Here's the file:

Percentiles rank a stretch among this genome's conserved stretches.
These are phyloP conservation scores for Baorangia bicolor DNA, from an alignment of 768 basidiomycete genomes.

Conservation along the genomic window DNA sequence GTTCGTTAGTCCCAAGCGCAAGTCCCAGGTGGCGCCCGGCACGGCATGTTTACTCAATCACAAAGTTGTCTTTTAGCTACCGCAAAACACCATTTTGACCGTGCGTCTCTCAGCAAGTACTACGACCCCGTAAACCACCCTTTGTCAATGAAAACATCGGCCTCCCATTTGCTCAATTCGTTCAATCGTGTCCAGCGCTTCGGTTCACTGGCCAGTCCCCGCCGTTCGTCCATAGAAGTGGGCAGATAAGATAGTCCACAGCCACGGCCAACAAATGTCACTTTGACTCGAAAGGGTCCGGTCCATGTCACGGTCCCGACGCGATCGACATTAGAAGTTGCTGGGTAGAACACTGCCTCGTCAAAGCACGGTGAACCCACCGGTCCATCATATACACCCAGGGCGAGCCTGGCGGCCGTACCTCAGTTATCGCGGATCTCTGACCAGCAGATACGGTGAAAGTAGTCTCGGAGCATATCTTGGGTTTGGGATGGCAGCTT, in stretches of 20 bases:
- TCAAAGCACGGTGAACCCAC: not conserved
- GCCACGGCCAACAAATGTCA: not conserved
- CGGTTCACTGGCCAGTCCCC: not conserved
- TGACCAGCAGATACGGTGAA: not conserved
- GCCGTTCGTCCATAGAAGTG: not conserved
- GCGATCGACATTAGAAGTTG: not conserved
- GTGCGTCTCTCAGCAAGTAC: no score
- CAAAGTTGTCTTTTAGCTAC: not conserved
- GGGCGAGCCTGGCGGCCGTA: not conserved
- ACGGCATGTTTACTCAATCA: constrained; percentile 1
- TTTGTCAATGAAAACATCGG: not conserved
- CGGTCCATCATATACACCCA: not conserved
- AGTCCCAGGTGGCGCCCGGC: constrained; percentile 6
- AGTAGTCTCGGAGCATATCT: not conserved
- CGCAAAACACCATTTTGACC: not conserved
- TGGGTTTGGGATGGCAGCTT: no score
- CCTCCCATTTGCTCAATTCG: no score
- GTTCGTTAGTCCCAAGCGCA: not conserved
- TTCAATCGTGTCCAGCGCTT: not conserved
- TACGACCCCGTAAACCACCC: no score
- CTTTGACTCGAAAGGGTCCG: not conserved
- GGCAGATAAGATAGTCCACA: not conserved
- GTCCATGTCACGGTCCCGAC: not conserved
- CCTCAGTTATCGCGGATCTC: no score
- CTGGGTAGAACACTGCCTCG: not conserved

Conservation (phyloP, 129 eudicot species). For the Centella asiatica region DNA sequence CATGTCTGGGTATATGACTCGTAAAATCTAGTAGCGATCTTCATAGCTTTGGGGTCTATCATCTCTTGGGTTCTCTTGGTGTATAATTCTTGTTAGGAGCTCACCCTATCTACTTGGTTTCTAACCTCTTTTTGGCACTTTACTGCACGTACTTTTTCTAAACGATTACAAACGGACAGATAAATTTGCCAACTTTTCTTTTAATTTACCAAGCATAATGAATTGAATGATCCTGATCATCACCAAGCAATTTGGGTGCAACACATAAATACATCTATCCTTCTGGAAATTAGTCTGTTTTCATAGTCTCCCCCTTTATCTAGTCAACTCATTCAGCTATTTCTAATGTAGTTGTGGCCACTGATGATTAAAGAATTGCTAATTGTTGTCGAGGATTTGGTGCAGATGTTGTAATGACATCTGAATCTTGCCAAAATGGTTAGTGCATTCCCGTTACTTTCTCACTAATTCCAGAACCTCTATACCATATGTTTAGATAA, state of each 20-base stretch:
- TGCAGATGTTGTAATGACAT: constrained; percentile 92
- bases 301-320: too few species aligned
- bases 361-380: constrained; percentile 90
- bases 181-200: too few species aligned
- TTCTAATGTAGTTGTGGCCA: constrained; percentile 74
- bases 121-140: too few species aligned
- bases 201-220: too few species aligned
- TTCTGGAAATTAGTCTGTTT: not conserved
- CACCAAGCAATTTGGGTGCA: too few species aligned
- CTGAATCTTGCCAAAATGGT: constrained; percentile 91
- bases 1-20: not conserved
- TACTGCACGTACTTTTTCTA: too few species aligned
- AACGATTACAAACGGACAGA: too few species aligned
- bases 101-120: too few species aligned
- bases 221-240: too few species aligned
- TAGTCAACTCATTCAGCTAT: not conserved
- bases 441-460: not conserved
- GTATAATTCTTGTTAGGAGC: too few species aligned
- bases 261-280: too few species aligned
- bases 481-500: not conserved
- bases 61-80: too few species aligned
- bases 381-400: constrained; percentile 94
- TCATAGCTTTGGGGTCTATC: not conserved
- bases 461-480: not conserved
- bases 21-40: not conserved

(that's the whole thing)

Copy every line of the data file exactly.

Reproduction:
Percentiles rank a stretch among this genome's conserved stretches.
These are phyloP conservation scores for Baorangia bicolor DNA, from an alignment of 768 basidiomycete genomes.

Conservation along the genomic window DNA sequence GTTCGTTAGTCCCAAGCGCAAGTCCCAGGTGGCGCCCGGCACGGCATGTTTACTCAATCACAAAGTTGTCTTTTAGCTACCGCAAAACACCATTTTGACCGTGCGTCTCTCAGCAAGTACTACGACCCCGTAAACCACCCTTTGTCAATGAAAACATCGGCCTCCCATTTGCTCAATTCGTTCAATCGTGTCCAGCGCTTCGGTTCACTGGCCAGTCCCCGCCGTTCGTCCATAGAAGTGGGCAGATAAGATAGTCCACAGCCACGGCCAACAAATGTCACTTTGACTCGAAAGGGTCCGGTCCATGTCACGGTCCCGACGCGATCGACATTAGAAGTTGCTGGGTAGAACACTGCCTCGTCAAAGCACGGTGAACCCACCGGTCCATCATATACACCCAGGGCGAGCCTGGCGGCCGTACCTCAGTTATCGCGGATCTCTGACCAGCAGATACGGTGAAAGTAGTCTCGGAGCATATCTTGGGTTTGGGATGGCAGCTT, in stretches of 20 bases:
- TCAAAGCACGGTGAACCCAC: not conserved
- GCCACGGCCAACAAATGTCA: not conserved
- CGGTTCACTGGCCAGTCCCC: not conserved
- TGACCAGCAGATACGGTGAA: not conserved
- GCCGTTCGTCCATAGAAGTG: not conserved
- GCGATCGACATTAGAAGTTG: not conserved
- GTGCGTCTCTCAGCAAGTAC: no score
- CAAAGTTGTCTTTTAGCTAC: not conserved
- GGGCGAGCCTGGCGGCCGTA: not conserved
- ACGGCATGTTTACTCAATCA: constrained; percentile 1
- TTTGTCAATGAAAACATCGG: not conserved
- CGGTCCATCATATACACCCA: not conserved
- AGTCCCAGGTGGCGCCCGGC: constrained; percentile 6
- AGTAGTCTCGGAGCATATCT: not conserved
- CGCAAAACACCATTTTGACC: not conserved
- TGGGTTTGGGATGGCAGCTT: no score
- CCTCCCATTTGCTCAATTCG: no score
- GTTCGTTAGTCCCAAGCGCA: not conserved
- TTCAATCGTGTCCAGCGCTT: not conserved
- TACGACCCCGTAAACCACCC: no score
- CTTTGACTCGAAAGGGTCCG: not conserved
- GGCAGATAAGATAGTCCACA: not conserved
- GTCCATGTCACGGTCCCGAC: not conserved
- CCTCAGTTATCGCGGATCTC: no score
- CTGGGTAGAACACTGCCTCG: not conserved

Conservation (phyloP, 129 eudicot species). For the Centella asiatica region DNA sequence CATGTCTGGGTATATGACTCGTAAAATCTAGTAGCGATCTTCATAGCTTTGGGGTCTATCATCTCTTGGGTTCTCTTGGTGTATAATTCTTGTTAGGAGCTCACCCTATCTACTTGGTTTCTAACCTCTTTTTGGCACTTTACTGCACGTACTTTTTCTAAACGATTACAAACGGACAGATAAATTTGCCAACTTTTCTTTTAATTTACCAAGCATAATGAATTGAATGATCCTGATCATCACCAAGCAATTTGGGTGCAACACATAAATACATCTATCCTTCTGGAAATTAGTCTGTTTTCATAGTCTCCCCCTTTATCTAGTCAACTCATTCAGCTATTTCTAATGTAGTTGTGGCCACTGATGATTAAAGAATTGCTAATTGTTGTCGAGGATTTGGTGCAGATGTTGTAATGACATCTGAATCTTGCCAAAATGGTTAGTGCATTCCCGTTACTTTCTCACTAATTCCAGAACCTCTATACCATATGTTTAGATAA, state of each 20-base stretch:
- TGCAGATGTTGTAATGACAT: constrained; percentile 92
- bases 301-320: too few species aligned
- bases 361-380: constrained; percentile 90
- bases 181-200: too few species aligned
- TTCTAATGTAGTTGTGGCCA: constrained; percentile 74
- bases 121-140: too few species aligned
- bases 201-220: too few species aligned
- TTCTGGAAATTAGTCTGTTT: not conserved
- CACCAAGCAATTTGGGTGCA: too few species aligned
- CTGAATCTTGCCAAAATGGT: constrained; percentile 91
- bases 1-20: not conserved
- TACTGCACGTACTTTTTCTA: too few species aligned
- AACGATTACAAACGGACAGA: too few species aligned
- bases 101-120: too few species aligned
- bases 221-240: too few species aligned
- TAGTCAACTCATTCAGCTAT: not conserved
- bases 441-460: not conserved
- GTATAATTCTTGTTAGGAGC: too few species aligned
- bases 261-280: too few species aligned
- bases 481-500: not conserved
- bases 61-80: too few species aligned
- bases 381-400: constrained; percentile 94
- TCATAGCTTTGGGGTCTATC: not conserved
- bases 461-480: not conserved
- bases 21-40: not conserved